I’ve always liked the idea of a grand artistic community informally springing up in the heart of a robust city. The brand of nostalgia that Woody Allen traffics in (before dismissing it with trademark cynicism) with Midnight in Paris has a high, almost undeniable appeal. If you love some form of entertainment art–theater, literature, painting, film–how is it not a thrill to think of artists at the peak of the form sparking off of one another, intermingling their inspiration like some big, crazy TV sitcom crossover. Pet Sounds is most interesting when considered against Rubber Soul which begat it and Sgt. Pepper’s Lonely Hearts Club Band which responded to it, felling Brian Wilson in the process. I love Marvin Gaye’s What’s Going On on its own merits, but nothing about it pleases me more than Sly Stone answering six months later with an album entitled There’s a Riot Goin’ On. I’m hopelessly enamored of the idea of the pop landscape, in the broadest consideration, standing as a vast, ongoing dialogue between creative people.
Even back in college, when it was ridiculously easy to romanticize the outside intellectual world, I knew deep down that this was a highly fanciful notion. Great art doesn’t occur in a vacuum, but it’s also not typically created with one eye on the scene outside the window. While some modest versions of that communal spirit are undoubtedly always in place, I ultimately think Nirvana made great records because Nirvana made great records, not because there were a dozen other bands in Seattle that they were trying to best.
That belief caused me to especially appreciate the title cut from Kevn Kinney’s solo debut when it came out in 1990. Kinney was the lead singer for the band Drivin’ n’ Cryin’, which had done quite well at the station the year before with their album Mystery Road, so we were all primed for MacDougal Blues when it arrived. Downbeat and folky, the album was also blessed with a wry sense of humor, especially on that title song, which soundly demolished the myth of the inspirational life of a folk troubadour. When Kinney pits his fantasy–“I thought I’d see a million Dylans/ And a Joni Mitchell or two/ Maybe even Carole King”–against the reality of a largely indifferent roaming audience, it comes across as one of the most sadly honest depictions of the mundane disappointment that comes with being someone who makes their living with a few chords and a rhyme scheme. To be fair, it’s not all bad. I wouldn’t mind seeing Buster Poindexter at the Fishwich.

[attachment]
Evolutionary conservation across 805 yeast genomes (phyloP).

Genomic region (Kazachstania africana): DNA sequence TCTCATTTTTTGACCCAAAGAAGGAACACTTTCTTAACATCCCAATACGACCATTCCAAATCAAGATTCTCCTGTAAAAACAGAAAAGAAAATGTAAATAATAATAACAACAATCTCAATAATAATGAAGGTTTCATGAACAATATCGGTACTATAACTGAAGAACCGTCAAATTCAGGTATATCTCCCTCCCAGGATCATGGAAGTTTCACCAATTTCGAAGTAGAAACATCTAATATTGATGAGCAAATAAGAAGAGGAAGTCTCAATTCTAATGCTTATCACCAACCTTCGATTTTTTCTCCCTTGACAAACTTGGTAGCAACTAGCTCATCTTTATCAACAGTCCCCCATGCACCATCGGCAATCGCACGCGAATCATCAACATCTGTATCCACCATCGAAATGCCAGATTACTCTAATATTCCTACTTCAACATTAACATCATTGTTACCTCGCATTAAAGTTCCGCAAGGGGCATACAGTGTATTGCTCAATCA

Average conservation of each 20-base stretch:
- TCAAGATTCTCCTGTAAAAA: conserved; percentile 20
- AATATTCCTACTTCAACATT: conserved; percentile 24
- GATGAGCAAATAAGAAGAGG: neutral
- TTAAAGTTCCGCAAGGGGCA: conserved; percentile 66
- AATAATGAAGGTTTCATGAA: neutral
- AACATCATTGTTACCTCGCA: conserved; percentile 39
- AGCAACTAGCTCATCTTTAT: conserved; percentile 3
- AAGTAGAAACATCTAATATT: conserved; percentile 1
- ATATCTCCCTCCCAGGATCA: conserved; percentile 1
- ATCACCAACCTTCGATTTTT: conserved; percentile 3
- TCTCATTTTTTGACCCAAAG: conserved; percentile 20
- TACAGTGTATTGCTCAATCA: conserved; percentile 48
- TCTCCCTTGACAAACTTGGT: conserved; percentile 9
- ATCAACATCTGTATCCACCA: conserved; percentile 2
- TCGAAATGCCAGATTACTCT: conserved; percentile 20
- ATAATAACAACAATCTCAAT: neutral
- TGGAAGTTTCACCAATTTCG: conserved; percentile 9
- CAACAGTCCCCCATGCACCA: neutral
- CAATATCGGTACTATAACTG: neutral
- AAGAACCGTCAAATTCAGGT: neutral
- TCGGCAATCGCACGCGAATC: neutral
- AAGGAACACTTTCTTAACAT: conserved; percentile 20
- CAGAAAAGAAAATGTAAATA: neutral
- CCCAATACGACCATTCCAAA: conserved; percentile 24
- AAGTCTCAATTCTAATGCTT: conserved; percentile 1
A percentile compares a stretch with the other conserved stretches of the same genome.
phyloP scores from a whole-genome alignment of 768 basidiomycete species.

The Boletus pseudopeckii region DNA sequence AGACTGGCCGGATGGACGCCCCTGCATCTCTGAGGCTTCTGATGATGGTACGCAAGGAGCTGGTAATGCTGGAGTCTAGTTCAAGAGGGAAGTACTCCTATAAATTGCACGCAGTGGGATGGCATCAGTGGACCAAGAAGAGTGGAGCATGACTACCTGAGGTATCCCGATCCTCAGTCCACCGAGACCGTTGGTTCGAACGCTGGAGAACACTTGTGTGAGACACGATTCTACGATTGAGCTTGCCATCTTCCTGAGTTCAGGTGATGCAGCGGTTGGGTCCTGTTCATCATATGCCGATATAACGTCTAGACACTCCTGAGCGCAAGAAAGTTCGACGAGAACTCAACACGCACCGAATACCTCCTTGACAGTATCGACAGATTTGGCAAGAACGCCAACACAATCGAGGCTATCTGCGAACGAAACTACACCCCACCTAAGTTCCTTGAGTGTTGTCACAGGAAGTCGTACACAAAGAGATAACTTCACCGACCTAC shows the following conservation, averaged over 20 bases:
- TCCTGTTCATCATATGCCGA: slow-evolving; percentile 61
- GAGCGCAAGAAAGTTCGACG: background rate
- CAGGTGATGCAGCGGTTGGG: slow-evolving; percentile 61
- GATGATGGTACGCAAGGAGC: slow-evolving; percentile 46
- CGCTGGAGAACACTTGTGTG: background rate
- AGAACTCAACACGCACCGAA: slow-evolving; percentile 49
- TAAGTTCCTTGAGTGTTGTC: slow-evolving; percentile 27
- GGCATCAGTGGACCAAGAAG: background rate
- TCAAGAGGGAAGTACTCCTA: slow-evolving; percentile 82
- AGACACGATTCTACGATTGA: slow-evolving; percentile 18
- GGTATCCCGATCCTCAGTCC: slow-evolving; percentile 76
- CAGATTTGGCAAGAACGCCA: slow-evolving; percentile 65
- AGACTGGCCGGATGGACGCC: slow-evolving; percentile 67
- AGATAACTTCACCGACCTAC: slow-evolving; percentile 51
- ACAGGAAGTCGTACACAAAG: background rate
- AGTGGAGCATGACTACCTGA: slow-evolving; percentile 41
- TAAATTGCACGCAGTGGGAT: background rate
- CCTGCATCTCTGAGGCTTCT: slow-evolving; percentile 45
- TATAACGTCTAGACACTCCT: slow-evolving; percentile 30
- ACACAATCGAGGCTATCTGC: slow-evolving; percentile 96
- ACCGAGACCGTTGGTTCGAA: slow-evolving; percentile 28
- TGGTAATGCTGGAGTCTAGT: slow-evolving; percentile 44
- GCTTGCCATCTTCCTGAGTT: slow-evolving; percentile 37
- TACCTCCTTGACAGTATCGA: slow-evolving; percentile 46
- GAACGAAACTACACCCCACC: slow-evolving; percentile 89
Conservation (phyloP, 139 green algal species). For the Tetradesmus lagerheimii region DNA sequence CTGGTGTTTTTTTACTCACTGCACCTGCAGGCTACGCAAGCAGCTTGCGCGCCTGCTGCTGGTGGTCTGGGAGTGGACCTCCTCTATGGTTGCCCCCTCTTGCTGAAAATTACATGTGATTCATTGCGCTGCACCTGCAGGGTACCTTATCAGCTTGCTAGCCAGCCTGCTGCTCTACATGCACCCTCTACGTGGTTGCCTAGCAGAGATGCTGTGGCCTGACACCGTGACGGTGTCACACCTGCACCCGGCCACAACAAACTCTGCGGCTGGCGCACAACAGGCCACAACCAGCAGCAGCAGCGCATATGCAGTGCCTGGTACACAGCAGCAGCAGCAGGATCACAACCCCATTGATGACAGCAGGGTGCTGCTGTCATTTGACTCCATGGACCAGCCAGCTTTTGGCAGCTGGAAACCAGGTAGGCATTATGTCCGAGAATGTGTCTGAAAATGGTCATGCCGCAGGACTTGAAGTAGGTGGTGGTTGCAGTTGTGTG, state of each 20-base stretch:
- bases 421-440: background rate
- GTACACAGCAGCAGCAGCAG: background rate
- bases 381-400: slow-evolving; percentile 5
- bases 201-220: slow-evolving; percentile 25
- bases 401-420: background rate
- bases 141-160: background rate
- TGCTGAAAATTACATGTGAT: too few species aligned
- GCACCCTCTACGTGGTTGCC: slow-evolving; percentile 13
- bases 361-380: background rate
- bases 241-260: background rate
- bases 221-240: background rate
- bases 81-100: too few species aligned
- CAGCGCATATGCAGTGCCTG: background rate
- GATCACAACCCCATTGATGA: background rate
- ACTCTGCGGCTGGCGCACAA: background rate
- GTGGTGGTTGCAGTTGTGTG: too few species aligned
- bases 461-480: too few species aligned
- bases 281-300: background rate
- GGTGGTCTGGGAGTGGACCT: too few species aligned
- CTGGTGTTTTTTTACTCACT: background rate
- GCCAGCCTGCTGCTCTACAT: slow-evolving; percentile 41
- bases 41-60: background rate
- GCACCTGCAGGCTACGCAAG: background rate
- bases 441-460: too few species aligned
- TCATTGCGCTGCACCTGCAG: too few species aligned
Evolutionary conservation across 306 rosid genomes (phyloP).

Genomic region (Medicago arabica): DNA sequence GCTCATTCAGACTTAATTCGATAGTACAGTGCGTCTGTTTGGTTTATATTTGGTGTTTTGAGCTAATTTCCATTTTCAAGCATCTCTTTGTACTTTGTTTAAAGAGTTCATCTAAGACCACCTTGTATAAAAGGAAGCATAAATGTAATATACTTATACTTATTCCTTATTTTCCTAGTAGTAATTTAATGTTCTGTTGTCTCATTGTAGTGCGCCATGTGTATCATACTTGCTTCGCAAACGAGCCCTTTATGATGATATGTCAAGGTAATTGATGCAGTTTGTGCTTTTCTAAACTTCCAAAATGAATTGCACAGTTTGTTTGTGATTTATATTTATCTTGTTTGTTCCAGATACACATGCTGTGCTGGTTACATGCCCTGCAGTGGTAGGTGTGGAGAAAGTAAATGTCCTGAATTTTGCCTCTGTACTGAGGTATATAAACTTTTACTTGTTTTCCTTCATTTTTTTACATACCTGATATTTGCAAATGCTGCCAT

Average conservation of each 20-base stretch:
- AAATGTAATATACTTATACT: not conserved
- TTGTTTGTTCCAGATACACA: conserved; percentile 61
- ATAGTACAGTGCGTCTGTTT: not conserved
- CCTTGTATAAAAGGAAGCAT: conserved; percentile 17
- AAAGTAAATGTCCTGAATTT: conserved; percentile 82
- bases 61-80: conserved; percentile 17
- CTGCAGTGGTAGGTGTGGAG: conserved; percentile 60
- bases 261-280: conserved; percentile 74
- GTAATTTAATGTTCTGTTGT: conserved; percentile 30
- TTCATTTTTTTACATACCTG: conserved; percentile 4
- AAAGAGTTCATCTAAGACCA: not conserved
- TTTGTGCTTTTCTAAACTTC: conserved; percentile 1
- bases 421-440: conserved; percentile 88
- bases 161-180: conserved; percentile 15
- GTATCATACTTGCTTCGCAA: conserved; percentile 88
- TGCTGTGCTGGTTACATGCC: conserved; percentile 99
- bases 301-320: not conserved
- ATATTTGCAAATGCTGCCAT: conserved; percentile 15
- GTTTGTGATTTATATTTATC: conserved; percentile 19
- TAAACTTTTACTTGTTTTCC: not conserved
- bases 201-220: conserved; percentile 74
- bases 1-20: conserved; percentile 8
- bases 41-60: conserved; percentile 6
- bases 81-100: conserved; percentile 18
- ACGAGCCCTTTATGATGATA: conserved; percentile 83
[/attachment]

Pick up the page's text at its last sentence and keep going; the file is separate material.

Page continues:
(Disclaimer: As best as I can tell, MacDougal Blues is out of print, although it seems to be available via digital download. That method, of course, doesn’t help the proprietor of your favorite local, independently-owned record store put biscuits on the table, and there’s a decent chance that Kinney himself won’t see a dime from such a purchase either. The song is offered here with that understanding and just a little dose of encouragement to go out and get some of the readily available Kinney music the record shop might have, or, in a more likely scenario, can order. I can’t speak to the quality of the more recent material, but it looks like the 1991 Drivin’ n’ Cryin’ album Fly Me Courageous is in print and that’s good stuff. Despite my convictions, I do understand how copyright works, even if many copyright holders seem to adamantly refuse to grasp the concept of “fair use.” I’m not looking for a fight, so I will quickly and gladly comply if asked to take the song down by someone who has a legitimate right to make such a request.)